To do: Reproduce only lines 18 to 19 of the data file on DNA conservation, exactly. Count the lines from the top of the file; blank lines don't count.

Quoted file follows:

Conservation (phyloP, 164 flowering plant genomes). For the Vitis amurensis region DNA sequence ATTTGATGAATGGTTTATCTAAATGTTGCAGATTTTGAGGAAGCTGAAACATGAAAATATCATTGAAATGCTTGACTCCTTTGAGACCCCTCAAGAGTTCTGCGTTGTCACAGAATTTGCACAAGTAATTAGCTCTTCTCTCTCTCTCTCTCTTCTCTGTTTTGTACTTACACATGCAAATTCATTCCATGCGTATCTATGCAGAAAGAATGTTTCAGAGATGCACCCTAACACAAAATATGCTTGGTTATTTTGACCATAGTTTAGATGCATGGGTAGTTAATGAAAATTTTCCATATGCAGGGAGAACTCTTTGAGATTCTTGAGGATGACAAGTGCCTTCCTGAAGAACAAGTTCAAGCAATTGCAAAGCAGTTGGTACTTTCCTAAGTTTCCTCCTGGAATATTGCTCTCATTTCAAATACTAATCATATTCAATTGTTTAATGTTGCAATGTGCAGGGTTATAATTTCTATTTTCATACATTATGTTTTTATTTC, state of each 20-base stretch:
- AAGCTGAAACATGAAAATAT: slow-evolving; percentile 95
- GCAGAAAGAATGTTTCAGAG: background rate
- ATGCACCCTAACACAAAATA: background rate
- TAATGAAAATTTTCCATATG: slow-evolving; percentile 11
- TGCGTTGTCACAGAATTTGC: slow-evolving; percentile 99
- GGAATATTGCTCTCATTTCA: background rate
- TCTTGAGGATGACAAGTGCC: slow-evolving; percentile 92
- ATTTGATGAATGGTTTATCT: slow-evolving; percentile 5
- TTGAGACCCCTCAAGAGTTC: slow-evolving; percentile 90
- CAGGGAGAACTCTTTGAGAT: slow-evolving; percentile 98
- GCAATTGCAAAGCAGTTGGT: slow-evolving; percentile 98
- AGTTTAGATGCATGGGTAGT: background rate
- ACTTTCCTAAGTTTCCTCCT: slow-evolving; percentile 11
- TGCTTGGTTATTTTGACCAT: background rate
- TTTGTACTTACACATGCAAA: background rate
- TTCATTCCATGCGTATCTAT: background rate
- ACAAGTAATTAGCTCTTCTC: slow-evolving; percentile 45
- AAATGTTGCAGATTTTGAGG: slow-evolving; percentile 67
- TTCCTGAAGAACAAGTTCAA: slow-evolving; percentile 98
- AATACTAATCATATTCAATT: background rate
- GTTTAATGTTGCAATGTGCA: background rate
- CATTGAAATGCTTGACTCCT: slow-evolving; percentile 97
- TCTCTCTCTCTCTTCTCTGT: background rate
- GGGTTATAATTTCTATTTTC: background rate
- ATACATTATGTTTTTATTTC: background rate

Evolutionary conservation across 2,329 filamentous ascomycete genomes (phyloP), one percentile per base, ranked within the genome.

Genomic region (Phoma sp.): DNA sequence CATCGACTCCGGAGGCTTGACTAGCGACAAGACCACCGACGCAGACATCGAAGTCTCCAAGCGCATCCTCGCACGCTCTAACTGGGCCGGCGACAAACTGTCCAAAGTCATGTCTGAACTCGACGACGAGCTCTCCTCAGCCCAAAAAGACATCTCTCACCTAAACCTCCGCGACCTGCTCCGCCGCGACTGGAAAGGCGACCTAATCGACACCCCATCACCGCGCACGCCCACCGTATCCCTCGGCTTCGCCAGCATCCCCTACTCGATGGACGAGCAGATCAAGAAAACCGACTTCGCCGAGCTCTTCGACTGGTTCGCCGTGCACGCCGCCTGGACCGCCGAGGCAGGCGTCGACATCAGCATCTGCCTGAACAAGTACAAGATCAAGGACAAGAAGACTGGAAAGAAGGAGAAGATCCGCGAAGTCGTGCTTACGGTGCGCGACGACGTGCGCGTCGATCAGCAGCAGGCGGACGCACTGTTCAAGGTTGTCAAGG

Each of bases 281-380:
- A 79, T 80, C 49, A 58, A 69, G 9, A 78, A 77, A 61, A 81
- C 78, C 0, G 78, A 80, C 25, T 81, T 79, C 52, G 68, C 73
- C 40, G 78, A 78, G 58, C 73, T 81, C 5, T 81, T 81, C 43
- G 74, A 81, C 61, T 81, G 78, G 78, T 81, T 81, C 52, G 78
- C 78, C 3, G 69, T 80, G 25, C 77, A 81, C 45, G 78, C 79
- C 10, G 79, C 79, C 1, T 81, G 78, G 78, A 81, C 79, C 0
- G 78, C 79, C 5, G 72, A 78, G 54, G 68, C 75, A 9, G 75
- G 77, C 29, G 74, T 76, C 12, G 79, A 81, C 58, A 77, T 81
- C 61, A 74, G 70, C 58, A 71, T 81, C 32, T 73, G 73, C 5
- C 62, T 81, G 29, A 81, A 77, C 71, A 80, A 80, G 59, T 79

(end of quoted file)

- ACAAGTAATTAGCTCTTCTC: slow-evolving; percentile 45
- AAATGTTGCAGATTTTGAGG: slow-evolving; percentile 67